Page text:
The soul is personified in the poem "The Soul selects her own Society—." What human attributes are given to it? What is the soul doing?

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The soul is personified in this poem, referred to with the pronouns "she" and "her." This "she" performs the human behaviors associated with determining with whom she desires to associate. The soul "selects her own Society," meaning that she chooses with whom she wants to interact; she carefully selects her...

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The soul is personified in this poem, referred to with the pronouns "she" and "her." This "she" performs the human behaviors associated with determining with whom she desires to associate. The soul "selects her own Society," meaning that she chooses with whom she wants to interact; she carefully selects her own few friends from among a great many choices.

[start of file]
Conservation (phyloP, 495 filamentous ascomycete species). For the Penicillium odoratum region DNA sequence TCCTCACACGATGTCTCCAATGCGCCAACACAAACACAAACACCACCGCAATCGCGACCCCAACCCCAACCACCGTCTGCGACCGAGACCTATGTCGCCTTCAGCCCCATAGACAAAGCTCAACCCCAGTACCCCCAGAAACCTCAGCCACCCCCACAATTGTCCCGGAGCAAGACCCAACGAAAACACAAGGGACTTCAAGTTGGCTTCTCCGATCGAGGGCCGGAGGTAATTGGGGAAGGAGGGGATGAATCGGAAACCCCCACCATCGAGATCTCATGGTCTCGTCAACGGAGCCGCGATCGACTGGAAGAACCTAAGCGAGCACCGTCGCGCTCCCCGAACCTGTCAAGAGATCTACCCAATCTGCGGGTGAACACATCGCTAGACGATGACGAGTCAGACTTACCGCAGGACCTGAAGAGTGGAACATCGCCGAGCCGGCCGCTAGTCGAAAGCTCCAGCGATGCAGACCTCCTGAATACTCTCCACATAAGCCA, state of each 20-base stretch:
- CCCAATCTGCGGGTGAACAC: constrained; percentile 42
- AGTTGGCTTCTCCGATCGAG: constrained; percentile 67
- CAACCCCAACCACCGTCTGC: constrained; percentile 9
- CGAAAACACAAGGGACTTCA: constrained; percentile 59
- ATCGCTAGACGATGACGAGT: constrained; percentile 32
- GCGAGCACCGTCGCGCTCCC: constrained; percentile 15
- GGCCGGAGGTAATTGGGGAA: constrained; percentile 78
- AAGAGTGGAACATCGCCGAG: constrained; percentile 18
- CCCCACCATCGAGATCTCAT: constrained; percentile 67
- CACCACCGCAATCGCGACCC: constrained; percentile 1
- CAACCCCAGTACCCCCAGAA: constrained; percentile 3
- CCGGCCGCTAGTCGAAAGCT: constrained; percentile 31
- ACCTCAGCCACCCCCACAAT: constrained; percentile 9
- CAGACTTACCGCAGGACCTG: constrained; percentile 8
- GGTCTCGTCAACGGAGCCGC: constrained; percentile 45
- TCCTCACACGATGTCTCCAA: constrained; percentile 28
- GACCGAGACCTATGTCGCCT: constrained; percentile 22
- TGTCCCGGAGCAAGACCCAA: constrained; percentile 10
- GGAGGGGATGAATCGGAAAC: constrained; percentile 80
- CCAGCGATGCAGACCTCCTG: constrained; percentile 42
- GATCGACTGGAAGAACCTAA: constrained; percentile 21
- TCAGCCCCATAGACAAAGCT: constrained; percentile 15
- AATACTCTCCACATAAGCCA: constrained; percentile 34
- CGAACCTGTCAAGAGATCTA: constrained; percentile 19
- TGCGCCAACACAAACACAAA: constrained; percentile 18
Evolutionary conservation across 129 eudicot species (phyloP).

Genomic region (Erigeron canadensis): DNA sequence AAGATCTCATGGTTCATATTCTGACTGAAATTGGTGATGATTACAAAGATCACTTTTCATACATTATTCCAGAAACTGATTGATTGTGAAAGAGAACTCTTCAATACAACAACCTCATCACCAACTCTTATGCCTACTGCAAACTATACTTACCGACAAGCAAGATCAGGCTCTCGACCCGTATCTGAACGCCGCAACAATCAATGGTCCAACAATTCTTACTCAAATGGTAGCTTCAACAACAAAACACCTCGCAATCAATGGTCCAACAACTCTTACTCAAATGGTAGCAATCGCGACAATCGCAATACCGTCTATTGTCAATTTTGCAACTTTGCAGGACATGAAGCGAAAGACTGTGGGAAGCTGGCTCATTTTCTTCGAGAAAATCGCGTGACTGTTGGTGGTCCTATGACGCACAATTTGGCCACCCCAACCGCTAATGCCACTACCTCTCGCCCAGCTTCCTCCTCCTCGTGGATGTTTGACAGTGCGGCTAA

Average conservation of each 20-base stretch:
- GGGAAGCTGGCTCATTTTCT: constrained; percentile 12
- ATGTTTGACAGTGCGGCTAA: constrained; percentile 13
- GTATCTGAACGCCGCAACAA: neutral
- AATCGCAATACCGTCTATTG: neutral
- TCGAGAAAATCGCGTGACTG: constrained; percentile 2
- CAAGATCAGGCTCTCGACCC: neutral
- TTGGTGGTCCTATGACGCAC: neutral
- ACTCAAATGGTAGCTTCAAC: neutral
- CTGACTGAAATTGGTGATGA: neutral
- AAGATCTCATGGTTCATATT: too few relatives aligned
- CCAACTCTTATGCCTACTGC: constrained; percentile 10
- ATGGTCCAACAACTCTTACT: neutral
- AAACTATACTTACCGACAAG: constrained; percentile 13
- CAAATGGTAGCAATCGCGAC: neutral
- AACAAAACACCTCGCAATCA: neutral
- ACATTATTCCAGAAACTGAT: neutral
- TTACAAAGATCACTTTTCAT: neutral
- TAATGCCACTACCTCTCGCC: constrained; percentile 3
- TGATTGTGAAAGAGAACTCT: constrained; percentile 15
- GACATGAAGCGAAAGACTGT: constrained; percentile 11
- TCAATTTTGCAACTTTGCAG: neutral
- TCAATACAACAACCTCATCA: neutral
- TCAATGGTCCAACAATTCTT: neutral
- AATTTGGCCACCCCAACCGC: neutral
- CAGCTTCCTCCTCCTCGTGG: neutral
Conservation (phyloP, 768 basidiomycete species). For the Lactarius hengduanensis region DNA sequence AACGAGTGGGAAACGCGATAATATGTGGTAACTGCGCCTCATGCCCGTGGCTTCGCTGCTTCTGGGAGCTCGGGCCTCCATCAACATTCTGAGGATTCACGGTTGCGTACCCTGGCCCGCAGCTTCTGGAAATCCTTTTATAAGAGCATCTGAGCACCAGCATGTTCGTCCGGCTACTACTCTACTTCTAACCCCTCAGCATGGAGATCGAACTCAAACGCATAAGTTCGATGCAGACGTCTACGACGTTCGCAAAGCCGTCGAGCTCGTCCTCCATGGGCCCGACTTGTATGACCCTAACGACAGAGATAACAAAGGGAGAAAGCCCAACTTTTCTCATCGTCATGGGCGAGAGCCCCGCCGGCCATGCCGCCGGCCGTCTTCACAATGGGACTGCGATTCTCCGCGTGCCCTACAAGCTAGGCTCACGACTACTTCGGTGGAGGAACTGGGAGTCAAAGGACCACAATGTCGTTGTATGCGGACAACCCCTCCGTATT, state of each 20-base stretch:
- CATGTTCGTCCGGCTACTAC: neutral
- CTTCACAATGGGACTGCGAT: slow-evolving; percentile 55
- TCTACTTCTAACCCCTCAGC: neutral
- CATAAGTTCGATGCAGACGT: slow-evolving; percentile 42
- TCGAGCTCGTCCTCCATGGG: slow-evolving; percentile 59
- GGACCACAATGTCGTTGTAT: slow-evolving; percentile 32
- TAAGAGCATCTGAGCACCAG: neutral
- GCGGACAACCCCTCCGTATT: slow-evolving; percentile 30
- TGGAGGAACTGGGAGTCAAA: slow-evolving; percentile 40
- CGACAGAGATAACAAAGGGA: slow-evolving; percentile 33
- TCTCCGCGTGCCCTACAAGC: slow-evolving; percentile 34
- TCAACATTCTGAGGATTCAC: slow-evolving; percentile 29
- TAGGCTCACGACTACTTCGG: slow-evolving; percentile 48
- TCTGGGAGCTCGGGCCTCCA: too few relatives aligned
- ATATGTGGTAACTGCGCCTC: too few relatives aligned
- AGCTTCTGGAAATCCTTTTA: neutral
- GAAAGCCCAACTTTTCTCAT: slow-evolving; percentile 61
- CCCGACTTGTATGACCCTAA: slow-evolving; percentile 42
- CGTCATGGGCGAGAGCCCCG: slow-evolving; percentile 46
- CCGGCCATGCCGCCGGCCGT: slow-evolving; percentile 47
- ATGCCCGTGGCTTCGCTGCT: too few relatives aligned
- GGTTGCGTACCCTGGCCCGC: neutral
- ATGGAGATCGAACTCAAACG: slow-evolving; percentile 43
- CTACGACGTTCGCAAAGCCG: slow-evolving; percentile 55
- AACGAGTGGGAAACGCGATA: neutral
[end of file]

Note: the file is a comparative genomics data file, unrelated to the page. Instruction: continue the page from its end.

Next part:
The speaker describes the soul as "shut[tin]g the Door" on the majority of people and as being "Unmoved" by those who come in chariots to "paus[e]—/ At her low Gate," even including "an Emperor" who comes to kneel before her. In other words, the soul is not impressed by people who are rich (and drive chariots) or powerful (like heads of empires) and is unmoved by status and wealth; these things do not compel her to choose a person. She must value other qualities that have nothing to do with these things.